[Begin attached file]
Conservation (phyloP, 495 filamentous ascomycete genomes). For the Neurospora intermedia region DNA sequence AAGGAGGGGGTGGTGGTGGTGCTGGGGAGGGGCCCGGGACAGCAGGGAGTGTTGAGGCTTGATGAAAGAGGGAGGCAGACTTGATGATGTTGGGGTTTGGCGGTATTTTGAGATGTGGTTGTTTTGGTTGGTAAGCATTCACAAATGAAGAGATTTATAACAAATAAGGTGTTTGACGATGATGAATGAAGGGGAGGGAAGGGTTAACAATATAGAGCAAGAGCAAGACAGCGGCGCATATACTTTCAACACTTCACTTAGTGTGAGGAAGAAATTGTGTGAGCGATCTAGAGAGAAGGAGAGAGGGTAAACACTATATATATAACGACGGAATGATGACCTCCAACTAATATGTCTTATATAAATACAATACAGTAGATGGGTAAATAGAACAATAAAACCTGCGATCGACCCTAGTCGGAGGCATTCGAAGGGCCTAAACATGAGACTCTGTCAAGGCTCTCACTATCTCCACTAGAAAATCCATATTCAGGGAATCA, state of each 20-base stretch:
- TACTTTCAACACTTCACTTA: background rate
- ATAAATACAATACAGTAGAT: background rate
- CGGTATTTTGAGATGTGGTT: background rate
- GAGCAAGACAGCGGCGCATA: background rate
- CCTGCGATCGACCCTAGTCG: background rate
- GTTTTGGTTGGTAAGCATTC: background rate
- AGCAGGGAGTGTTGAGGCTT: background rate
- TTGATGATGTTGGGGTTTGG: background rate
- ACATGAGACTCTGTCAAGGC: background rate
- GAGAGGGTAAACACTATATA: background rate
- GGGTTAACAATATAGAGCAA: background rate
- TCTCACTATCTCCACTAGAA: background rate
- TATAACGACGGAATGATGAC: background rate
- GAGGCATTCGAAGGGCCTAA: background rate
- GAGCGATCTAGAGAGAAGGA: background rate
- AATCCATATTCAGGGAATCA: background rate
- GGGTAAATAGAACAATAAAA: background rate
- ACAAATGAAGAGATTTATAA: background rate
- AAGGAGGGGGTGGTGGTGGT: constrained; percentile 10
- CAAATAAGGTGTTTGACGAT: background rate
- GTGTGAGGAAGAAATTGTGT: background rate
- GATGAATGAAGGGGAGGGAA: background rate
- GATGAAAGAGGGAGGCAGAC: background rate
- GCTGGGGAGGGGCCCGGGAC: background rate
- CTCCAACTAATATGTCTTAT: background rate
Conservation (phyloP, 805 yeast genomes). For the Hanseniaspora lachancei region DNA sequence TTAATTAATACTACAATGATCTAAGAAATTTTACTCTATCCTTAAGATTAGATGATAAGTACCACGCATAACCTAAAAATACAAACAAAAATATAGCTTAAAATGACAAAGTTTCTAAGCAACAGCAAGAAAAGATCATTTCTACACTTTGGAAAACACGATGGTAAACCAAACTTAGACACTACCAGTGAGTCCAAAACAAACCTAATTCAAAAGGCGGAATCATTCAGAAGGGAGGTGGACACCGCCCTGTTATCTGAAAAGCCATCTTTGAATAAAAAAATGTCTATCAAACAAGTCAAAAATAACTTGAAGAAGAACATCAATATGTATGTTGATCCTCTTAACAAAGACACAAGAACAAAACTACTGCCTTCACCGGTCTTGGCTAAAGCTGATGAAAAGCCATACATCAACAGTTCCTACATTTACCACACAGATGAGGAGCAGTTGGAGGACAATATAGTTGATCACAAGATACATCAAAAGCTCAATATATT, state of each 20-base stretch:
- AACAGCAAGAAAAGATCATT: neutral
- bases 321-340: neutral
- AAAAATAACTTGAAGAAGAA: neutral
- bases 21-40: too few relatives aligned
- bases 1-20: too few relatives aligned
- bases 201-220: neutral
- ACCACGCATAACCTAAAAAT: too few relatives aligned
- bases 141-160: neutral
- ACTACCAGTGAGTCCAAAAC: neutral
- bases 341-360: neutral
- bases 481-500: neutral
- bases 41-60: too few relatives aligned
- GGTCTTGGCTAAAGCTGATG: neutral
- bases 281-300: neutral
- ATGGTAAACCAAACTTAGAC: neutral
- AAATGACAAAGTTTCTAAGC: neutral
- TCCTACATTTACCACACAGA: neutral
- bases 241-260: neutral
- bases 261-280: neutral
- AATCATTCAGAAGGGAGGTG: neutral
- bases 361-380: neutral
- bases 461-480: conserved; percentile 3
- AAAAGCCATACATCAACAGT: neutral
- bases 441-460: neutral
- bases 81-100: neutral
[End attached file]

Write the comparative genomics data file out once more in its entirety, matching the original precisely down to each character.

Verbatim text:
Conservation (phyloP, 495 filamentous ascomycete genomes). For the Neurospora intermedia region DNA sequence AAGGAGGGGGTGGTGGTGGTGCTGGGGAGGGGCCCGGGACAGCAGGGAGTGTTGAGGCTTGATGAAAGAGGGAGGCAGACTTGATGATGTTGGGGTTTGGCGGTATTTTGAGATGTGGTTGTTTTGGTTGGTAAGCATTCACAAATGAAGAGATTTATAACAAATAAGGTGTTTGACGATGATGAATGAAGGGGAGGGAAGGGTTAACAATATAGAGCAAGAGCAAGACAGCGGCGCATATACTTTCAACACTTCACTTAGTGTGAGGAAGAAATTGTGTGAGCGATCTAGAGAGAAGGAGAGAGGGTAAACACTATATATATAACGACGGAATGATGACCTCCAACTAATATGTCTTATATAAATACAATACAGTAGATGGGTAAATAGAACAATAAAACCTGCGATCGACCCTAGTCGGAGGCATTCGAAGGGCCTAAACATGAGACTCTGTCAAGGCTCTCACTATCTCCACTAGAAAATCCATATTCAGGGAATCA, state of each 20-base stretch:
- TACTTTCAACACTTCACTTA: background rate
- ATAAATACAATACAGTAGAT: background rate
- CGGTATTTTGAGATGTGGTT: background rate
- GAGCAAGACAGCGGCGCATA: background rate
- CCTGCGATCGACCCTAGTCG: background rate
- GTTTTGGTTGGTAAGCATTC: background rate
- AGCAGGGAGTGTTGAGGCTT: background rate
- TTGATGATGTTGGGGTTTGG: background rate
- ACATGAGACTCTGTCAAGGC: background rate
- GAGAGGGTAAACACTATATA: background rate
- GGGTTAACAATATAGAGCAA: background rate
- TCTCACTATCTCCACTAGAA: background rate
- TATAACGACGGAATGATGAC: background rate
- GAGGCATTCGAAGGGCCTAA: background rate
- GAGCGATCTAGAGAGAAGGA: background rate
- AATCCATATTCAGGGAATCA: background rate
- GGGTAAATAGAACAATAAAA: background rate
- ACAAATGAAGAGATTTATAA: background rate
- AAGGAGGGGGTGGTGGTGGT: constrained; percentile 10
- CAAATAAGGTGTTTGACGAT: background rate
- GTGTGAGGAAGAAATTGTGT: background rate
- GATGAATGAAGGGGAGGGAA: background rate
- GATGAAAGAGGGAGGCAGAC: background rate
- GCTGGGGAGGGGCCCGGGAC: background rate
- CTCCAACTAATATGTCTTAT: background rate
Conservation (phyloP, 805 yeast genomes). For the Hanseniaspora lachancei region DNA sequence TTAATTAATACTACAATGATCTAAGAAATTTTACTCTATCCTTAAGATTAGATGATAAGTACCACGCATAACCTAAAAATACAAACAAAAATATAGCTTAAAATGACAAAGTTTCTAAGCAACAGCAAGAAAAGATCATTTCTACACTTTGGAAAACACGATGGTAAACCAAACTTAGACACTACCAGTGAGTCCAAAACAAACCTAATTCAAAAGGCGGAATCATTCAGAAGGGAGGTGGACACCGCCCTGTTATCTGAAAAGCCATCTTTGAATAAAAAAATGTCTATCAAACAAGTCAAAAATAACTTGAAGAAGAACATCAATATGTATGTTGATCCTCTTAACAAAGACACAAGAACAAAACTACTGCCTTCACCGGTCTTGGCTAAAGCTGATGAAAAGCCATACATCAACAGTTCCTACATTTACCACACAGATGAGGAGCAGTTGGAGGACAATATAGTTGATCACAAGATACATCAAAAGCTCAATATATT, state of each 20-base stretch:
- AACAGCAAGAAAAGATCATT: neutral
- bases 321-340: neutral
- AAAAATAACTTGAAGAAGAA: neutral
- bases 21-40: too few relatives aligned
- bases 1-20: too few relatives aligned
- bases 201-220: neutral
- ACCACGCATAACCTAAAAAT: too few relatives aligned
- bases 141-160: neutral
- ACTACCAGTGAGTCCAAAAC: neutral
- bases 341-360: neutral
- bases 481-500: neutral
- bases 41-60: too few relatives aligned
- GGTCTTGGCTAAAGCTGATG: neutral
- bases 281-300: neutral
- ATGGTAAACCAAACTTAGAC: neutral
- AAATGACAAAGTTTCTAAGC: neutral
- TCCTACATTTACCACACAGA: neutral
- bases 241-260: neutral
- bases 261-280: neutral
- AATCATTCAGAAGGGAGGTG: neutral
- bases 361-380: neutral
- bases 461-480: conserved; percentile 3
- AAAAGCCATACATCAACAGT: neutral
- bases 441-460: neutral
- bases 81-100: neutral